Friday, March 6, 2009

Are You a Journey or a Destination Person? by Jess Lourey

New-age, find-your-chakra, smell-a-rose philosophy would have us valuing the journey over the destination. If you sense some reluctance there, it's because I'm an impatient person. I'imagem always in a hurry to get somewhere, and when I finally arrive, I scurry off to somewhere else. I WANT to enjoy the journey, but unless I'm on a road trip or reading a book, I'm a seeker by nature, looking forward instead of around.

This is particularly apparent in my writing career. I would rather have a book done and off to my publisher than be writing one. I figured all writers were that way, until I interviewed Janet Evanovich, who told me she enjoys the journey way more than the destination.

Shit. Turns out I'm the weirdo.

Until I started writing Blue Moon. I've had the idea for image this novel in my head for years, but I had no avenue for redemption for the main character, and so no skeleton around which to build the story. Last month, though, her redemption came to me, and the story has literally been writing itself ever since then.

The novel is Minnesota magical realism and is inspired by the strong women in my life and the fascinating research imageof Dr. Bryan Sykes, who compellingly argues in The Seven Daughters of Eve that mitochondrial DNA proves that all human ancestry can be traced back to seven women. We're all related, and there's magic in those genes.

Viva la journey!

And so, do you prefer the journey, or the destination?


Sue Ann Jaffarian said...

I’m a journey type of writer – until I’m close to my deadline. Then I become a big-time destination person.

Writing is novel is a lot like taking a cross-country road trip, stopping at every roadside attraction and Stuckeys along the way until you get to within a few hundred miles of your destination. Then you haul ass to get to the finish, driving all night if you must.

Blue Moon sounds GREAT, Jess!

bsolheim said...

I love the journey while writing. But when I'm working on final edits and ready to pitch to agents and editors, I'm obsessed with the destination. Looking forward to Blue Moon. Beth Solheim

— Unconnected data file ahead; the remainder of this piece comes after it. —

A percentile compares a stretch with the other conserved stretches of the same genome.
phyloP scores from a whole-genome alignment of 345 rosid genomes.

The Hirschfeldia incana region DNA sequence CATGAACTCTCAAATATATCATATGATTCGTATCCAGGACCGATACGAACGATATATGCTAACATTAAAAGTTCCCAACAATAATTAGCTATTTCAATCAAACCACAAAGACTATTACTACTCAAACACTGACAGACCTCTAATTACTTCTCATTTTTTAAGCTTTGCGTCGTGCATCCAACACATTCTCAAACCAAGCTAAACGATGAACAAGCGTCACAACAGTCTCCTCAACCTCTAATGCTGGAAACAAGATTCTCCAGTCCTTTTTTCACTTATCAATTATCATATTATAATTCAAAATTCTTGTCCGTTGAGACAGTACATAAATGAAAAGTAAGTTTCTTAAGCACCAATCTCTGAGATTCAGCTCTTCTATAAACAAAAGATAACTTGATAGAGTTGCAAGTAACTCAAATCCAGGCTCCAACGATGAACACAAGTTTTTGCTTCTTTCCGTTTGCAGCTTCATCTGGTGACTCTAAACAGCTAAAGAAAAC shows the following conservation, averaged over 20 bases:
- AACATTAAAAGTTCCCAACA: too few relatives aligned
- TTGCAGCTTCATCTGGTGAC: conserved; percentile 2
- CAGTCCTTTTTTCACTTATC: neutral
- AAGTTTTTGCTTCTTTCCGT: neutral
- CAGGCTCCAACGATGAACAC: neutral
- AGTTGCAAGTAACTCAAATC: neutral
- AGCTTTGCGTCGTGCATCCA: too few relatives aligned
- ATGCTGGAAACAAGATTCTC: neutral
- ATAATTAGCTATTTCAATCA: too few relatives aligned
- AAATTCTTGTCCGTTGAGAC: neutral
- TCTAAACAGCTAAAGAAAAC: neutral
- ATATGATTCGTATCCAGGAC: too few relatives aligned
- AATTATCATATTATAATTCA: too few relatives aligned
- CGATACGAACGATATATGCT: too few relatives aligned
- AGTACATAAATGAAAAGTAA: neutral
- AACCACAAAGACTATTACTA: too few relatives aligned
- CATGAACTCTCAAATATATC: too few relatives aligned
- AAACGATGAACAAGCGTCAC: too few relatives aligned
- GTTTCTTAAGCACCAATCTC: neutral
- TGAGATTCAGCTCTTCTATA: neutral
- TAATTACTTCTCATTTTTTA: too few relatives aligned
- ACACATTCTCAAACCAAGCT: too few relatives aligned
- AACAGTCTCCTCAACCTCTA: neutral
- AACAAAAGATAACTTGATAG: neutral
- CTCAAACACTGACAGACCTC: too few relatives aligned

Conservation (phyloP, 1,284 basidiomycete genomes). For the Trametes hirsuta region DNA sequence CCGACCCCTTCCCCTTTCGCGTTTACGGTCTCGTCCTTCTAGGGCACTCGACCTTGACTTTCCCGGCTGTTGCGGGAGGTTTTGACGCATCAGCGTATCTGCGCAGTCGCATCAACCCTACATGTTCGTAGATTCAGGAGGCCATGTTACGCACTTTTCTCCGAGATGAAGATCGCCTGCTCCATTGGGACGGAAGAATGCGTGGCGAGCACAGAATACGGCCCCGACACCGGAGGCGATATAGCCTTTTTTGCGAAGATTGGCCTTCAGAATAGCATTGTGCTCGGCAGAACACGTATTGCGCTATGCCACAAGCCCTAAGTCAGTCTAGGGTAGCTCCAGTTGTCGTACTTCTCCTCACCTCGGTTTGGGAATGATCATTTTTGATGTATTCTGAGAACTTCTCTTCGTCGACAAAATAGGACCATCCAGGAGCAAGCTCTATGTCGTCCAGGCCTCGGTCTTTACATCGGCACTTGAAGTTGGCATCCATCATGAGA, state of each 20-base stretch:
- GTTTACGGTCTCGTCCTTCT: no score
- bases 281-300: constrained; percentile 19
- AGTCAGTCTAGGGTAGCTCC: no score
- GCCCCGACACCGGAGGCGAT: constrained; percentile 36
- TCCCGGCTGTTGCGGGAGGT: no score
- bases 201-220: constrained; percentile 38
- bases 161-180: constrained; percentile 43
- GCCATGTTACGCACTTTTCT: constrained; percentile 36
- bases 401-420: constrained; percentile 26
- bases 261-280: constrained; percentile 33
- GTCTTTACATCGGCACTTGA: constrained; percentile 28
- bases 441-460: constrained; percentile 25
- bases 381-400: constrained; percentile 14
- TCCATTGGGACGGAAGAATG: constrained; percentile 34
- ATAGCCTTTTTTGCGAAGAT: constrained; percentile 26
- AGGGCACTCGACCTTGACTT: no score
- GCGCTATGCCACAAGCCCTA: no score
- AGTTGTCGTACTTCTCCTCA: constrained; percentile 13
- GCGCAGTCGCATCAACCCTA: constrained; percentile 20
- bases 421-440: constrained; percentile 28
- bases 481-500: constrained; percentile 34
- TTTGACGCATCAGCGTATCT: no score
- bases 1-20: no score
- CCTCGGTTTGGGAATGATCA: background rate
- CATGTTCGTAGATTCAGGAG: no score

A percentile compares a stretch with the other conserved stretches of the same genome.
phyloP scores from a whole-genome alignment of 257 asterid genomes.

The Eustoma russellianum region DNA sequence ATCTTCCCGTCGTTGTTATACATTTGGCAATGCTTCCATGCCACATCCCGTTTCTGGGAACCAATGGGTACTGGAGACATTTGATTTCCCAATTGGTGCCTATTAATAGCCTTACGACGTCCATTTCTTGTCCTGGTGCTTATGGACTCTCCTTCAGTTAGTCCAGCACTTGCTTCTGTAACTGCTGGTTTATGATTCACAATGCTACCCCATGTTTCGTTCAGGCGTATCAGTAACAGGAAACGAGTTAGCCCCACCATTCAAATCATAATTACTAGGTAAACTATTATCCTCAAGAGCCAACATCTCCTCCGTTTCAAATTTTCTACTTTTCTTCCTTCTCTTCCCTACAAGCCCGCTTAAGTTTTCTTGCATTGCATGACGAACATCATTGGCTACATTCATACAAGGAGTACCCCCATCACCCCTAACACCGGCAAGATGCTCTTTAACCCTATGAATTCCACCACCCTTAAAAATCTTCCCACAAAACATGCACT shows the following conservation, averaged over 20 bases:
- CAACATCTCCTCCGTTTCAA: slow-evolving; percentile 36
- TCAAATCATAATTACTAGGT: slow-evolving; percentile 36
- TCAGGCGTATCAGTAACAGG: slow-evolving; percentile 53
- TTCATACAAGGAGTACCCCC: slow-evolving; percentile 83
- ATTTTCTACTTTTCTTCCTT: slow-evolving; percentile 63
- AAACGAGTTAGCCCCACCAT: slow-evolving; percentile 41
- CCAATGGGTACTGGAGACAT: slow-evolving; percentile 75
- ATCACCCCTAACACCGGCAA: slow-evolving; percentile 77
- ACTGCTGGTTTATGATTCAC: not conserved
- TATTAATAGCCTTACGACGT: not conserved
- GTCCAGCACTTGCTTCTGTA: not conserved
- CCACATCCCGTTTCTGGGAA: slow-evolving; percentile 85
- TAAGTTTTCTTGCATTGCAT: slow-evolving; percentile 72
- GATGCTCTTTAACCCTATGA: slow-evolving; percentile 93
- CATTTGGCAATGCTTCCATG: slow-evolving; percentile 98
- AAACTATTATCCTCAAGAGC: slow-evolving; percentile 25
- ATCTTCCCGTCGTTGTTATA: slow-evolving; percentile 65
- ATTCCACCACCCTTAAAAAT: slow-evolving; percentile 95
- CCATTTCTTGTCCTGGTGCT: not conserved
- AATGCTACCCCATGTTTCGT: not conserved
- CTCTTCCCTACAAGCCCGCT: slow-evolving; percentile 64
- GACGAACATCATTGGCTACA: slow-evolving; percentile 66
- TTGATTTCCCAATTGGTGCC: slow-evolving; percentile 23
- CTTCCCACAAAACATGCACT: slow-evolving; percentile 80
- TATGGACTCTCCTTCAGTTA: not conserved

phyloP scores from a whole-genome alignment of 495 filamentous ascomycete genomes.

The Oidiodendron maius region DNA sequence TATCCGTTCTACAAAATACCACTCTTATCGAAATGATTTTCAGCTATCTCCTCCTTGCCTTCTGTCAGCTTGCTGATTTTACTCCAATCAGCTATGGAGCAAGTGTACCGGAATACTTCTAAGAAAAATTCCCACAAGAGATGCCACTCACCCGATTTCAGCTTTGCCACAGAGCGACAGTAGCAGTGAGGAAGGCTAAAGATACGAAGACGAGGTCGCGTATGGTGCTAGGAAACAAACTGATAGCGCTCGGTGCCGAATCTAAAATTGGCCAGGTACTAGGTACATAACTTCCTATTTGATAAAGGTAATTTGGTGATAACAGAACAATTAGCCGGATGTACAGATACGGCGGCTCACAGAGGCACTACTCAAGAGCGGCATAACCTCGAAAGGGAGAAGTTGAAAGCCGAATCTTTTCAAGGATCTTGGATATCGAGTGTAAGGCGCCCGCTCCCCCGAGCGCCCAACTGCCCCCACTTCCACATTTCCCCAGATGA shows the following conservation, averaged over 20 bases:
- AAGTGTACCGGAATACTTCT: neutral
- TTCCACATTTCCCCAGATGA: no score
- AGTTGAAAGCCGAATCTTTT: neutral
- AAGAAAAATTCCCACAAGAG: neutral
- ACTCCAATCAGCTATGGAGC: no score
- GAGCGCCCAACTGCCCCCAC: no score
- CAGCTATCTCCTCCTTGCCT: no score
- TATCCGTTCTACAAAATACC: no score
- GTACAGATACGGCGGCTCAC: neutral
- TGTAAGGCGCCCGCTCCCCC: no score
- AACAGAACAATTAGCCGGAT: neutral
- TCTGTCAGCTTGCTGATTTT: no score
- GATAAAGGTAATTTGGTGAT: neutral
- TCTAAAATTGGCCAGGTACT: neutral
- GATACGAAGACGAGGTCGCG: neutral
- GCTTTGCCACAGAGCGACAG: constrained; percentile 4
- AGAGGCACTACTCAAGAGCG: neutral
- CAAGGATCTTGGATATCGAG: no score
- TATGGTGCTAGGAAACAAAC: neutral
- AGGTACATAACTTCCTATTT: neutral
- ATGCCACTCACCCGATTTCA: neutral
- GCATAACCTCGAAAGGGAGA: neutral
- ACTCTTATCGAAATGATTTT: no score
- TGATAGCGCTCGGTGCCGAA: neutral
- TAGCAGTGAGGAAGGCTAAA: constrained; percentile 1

G.M. Malliet said...

Used to be a destination person. Now I'm more conscious of the journey. I think it's called getting old(er).

Paul Lamb said...

"Minnesota magical realism." That alone makes it sound like something I'll want to read!

I'm not sure your breakdown needs to be an "either/or" option. I'm both satisfied to have something finished and eager to get onto something else. I think both sentiments can exist at the same time in the same mind.

G.M. Malliet said...

Jess - I have a feeling this book is going to be big for you. Good luck!

Terri Thayer said...

I'm so excited that you've begun something new. It sounds wonderful. I think that experience of the book writing itself has to do with the fact that this book is so close to your heart.

can't wait to read it.

Jess Lourey said...

Thank you, Sue Ann, and I love the metaphor of writing to a road trip.

Jess Lourey said...

Thank you, Beth! I can't wait to finish that one (see, I'm still a little destination-y--I strive to be more like you and Evanovich and enjoy the journey).

Jess Lourey said...

There are benefits of getting older, eh, Gin? And thank you for posting this blog for me! I'm responding late because I'm on a cruise--somewhere between Florida and Mexico, now. Awww, life's tough. I actually can't wait to get somewhere. :)

Jess Lourey said...

Ah, I like allowing the dichotomy, Paul. I do have a tendency to draw lines where they don't have to be.

Jess Lourey said...

I think you're right, Terri. I'm lucky the idea found me and sparked with stuff I'd been carrying around for years.

G.M. Malliet said...

Just to put my statement about enjoying the journey to the test, we had a 6-hour delay in getting to Hawaii, at LAX.

Arrived safely if in zombie-like state about 3 am local time.